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Not All Customers Are Equal

Ever thought of classifying customers according to their value to your business? If you are like most business owners the answer to this question is “No”.

Yesterday I co-facilitated our all-day planning workshop for business owners. The purpose of this workshop is to help owners plan what they want to accomplish during the second quarter of 2014. We had a lively discussion around this concept of tiering customers by their value to your business. The Pareto Principle applies to most businesses, meaning 20% of customers provide 80% of profits. Think of “A” customers as being Awesome; “B” as Basic, “C’” as those you Can do with or without, and “D” customers are those that Drag down your profits. Take the time to tier your customers…you will be surprised at what you find.

I highly recommend that you establish criteria and evaluate your customers against that criteria. Possible evaluate criteria include:

  • Size of profit from that customer
  • Referrals received from customer
  • Timeliness of their work
  • Behavior when dealing with your team

Think of your “D” customers as those who demand lots of your time, nick and dime you over price, and are difficult to satisfy. These customers are costing you more than they are providing so either fire them or significantly raise the fees they pay you. The lure of their revenue usually keeps owners from firing these customers until the owner is reminded that D customers:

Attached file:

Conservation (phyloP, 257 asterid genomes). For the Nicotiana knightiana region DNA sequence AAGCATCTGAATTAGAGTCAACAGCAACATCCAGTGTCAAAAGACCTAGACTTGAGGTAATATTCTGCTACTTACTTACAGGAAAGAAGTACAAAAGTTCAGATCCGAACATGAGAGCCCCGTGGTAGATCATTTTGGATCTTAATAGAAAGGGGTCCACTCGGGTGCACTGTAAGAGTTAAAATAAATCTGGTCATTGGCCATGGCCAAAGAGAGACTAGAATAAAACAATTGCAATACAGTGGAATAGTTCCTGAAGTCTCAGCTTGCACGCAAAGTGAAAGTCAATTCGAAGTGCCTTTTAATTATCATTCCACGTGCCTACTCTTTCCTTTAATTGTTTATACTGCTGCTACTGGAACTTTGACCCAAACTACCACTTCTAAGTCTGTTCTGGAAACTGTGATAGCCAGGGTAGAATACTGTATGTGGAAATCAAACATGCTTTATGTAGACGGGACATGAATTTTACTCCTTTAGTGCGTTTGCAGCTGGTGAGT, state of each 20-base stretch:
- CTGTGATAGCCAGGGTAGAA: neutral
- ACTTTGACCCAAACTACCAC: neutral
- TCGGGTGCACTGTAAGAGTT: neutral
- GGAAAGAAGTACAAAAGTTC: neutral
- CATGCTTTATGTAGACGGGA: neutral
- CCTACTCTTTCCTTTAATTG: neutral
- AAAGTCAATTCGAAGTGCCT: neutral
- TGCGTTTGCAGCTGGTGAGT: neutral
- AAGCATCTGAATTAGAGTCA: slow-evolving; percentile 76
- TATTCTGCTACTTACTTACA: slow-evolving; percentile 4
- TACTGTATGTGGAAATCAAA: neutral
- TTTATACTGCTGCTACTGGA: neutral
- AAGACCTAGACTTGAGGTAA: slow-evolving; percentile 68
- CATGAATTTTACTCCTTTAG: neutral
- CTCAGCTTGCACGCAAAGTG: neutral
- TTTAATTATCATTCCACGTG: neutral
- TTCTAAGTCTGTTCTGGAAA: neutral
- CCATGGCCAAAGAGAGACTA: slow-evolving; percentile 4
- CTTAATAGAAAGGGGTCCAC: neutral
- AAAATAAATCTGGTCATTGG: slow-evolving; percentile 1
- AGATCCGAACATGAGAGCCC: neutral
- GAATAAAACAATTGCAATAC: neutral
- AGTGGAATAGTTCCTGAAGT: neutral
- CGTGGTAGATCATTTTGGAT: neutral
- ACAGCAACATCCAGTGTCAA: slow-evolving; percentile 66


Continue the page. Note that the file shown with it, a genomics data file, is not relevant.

• Consume their time…time that could be used soliciting more “A” and “B” customers
  • Wear-down their team adversely impacting team morale
  • Typically pay them a lower hourly rate than their best customers

Your team is your most important asset, and you must do everything you can to protect them. If it means firing a customer, two or more, then it’s worth it for the well-being of your team.

Should all “difficult” customers be fired or asked to leave?

There is a distinction between a challenging (demands much) customer and those who suck your time and energy and argue over price and pay late. Though challenging, the former types of customers can actually help the business grow by pushing comfort zones and expanding product offering. Think twice before firing these challenging customers, but don’t hesitate to fire your “D” customers.

So how do you fire your “D” customers?

In all instances and as difficult as it may be, you need to be professional, calm, and emotionless. The conversation will most like be difficult as customers in these situations often get defensive and make accusations. You must remain firm and calm. You need to be tactfully firm and avoid doing anything that will cause your customer to tell others, some of whom could be current or potential customers.

If you want to discuss your “D” customers and how to either fire them, suggest they move to a competitor or raise your fee to them, I’ll be happy to speak with you.

If you want to discuss your “D” customers and how to either fire them, suggest they move to a competitor or raise your fee to them, I’ll be happy to speak with you.

Jeff Lovejoy




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